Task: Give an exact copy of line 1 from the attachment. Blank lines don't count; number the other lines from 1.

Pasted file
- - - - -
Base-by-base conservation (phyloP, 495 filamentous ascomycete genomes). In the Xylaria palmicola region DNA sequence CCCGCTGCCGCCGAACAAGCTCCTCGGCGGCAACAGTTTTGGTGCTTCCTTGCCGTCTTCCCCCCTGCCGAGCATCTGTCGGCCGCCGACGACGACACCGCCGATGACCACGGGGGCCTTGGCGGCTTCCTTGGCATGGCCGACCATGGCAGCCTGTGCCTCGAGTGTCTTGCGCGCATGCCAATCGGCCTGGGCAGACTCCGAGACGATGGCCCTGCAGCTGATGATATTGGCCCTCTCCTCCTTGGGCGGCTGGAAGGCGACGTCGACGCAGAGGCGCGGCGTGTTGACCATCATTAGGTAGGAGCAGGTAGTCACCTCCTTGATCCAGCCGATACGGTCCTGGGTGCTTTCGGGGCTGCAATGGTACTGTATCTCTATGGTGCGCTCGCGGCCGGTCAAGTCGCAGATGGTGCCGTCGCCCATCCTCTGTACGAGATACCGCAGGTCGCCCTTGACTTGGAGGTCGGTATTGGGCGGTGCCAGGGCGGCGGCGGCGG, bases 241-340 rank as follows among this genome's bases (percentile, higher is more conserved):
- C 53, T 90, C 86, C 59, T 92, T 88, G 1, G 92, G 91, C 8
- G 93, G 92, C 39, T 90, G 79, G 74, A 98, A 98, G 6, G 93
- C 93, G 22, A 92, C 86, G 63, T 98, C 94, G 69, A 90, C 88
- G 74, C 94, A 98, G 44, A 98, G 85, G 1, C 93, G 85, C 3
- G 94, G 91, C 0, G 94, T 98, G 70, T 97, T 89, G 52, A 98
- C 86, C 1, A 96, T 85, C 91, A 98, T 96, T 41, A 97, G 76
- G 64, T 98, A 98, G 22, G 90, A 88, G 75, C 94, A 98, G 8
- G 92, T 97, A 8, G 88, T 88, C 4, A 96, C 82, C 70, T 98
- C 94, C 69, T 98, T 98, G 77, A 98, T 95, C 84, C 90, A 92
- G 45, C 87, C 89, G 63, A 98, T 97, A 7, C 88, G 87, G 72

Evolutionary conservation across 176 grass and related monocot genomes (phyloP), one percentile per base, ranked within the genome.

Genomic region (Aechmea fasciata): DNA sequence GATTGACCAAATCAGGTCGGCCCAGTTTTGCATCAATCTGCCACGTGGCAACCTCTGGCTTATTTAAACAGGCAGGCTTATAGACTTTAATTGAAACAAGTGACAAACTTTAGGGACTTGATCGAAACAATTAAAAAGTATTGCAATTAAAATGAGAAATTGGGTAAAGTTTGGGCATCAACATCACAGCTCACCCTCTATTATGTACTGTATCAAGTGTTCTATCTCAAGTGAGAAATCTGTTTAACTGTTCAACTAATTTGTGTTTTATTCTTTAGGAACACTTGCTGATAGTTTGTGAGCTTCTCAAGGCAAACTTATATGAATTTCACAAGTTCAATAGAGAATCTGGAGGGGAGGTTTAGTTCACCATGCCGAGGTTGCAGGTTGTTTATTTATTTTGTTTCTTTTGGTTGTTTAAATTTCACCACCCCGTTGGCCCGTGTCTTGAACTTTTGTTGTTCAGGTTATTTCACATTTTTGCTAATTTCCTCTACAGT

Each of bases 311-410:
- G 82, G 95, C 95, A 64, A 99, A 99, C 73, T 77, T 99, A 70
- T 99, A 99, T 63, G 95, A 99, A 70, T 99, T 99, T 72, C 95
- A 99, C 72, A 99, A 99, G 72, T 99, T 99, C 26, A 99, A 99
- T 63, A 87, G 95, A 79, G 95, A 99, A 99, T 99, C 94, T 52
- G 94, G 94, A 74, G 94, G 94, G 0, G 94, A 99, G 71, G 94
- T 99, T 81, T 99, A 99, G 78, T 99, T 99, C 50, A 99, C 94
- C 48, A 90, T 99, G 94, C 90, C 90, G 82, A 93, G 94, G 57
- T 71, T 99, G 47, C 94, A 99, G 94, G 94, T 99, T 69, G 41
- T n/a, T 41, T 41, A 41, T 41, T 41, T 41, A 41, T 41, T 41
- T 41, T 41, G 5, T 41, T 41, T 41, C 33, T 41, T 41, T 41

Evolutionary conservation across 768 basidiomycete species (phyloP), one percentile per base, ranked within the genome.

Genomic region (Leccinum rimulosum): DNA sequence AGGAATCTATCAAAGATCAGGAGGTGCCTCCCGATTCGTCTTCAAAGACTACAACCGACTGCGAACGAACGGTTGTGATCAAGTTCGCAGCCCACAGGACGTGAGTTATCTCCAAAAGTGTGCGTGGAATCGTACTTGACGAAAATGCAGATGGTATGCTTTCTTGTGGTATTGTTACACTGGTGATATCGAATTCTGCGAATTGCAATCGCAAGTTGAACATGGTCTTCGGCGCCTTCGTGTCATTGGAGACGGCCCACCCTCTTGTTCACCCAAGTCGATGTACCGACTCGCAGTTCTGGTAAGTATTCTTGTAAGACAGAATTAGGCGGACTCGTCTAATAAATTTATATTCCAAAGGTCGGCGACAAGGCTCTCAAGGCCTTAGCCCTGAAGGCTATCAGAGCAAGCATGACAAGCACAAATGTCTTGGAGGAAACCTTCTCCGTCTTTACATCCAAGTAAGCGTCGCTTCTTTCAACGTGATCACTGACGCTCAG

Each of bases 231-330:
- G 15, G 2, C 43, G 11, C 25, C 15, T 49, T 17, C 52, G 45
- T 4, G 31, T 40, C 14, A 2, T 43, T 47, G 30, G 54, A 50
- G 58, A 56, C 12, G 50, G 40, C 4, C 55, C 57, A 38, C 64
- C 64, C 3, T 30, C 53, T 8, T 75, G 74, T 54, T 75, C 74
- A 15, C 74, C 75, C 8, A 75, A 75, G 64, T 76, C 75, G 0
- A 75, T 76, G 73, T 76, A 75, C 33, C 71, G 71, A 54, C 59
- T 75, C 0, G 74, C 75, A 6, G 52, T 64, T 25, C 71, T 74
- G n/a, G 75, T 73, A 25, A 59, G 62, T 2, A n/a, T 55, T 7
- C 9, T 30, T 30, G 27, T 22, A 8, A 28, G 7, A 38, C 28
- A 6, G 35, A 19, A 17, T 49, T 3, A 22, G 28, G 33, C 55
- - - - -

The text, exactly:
Base-by-base conservation (phyloP, 495 filamentous ascomycete genomes). In the Xylaria palmicola region DNA sequence CCCGCTGCCGCCGAACAAGCTCCTCGGCGGCAACAGTTTTGGTGCTTCCTTGCCGTCTTCCCCCCTGCCGAGCATCTGTCGGCCGCCGACGACGACACCGCCGATGACCACGGGGGCCTTGGCGGCTTCCTTGGCATGGCCGACCATGGCAGCCTGTGCCTCGAGTGTCTTGCGCGCATGCCAATCGGCCTGGGCAGACTCCGAGACGATGGCCCTGCAGCTGATGATATTGGCCCTCTCCTCCTTGGGCGGCTGGAAGGCGACGTCGACGCAGAGGCGCGGCGTGTTGACCATCATTAGGTAGGAGCAGGTAGTCACCTCCTTGATCCAGCCGATACGGTCCTGGGTGCTTTCGGGGCTGCAATGGTACTGTATCTCTATGGTGCGCTCGCGGCCGGTCAAGTCGCAGATGGTGCCGTCGCCCATCCTCTGTACGAGATACCGCAGGTCGCCCTTGACTTGGAGGTCGGTATTGGGCGGTGCCAGGGCGGCGGCGGCGG, bases 241-340 rank as follows among this genome's bases (percentile, higher is more conserved):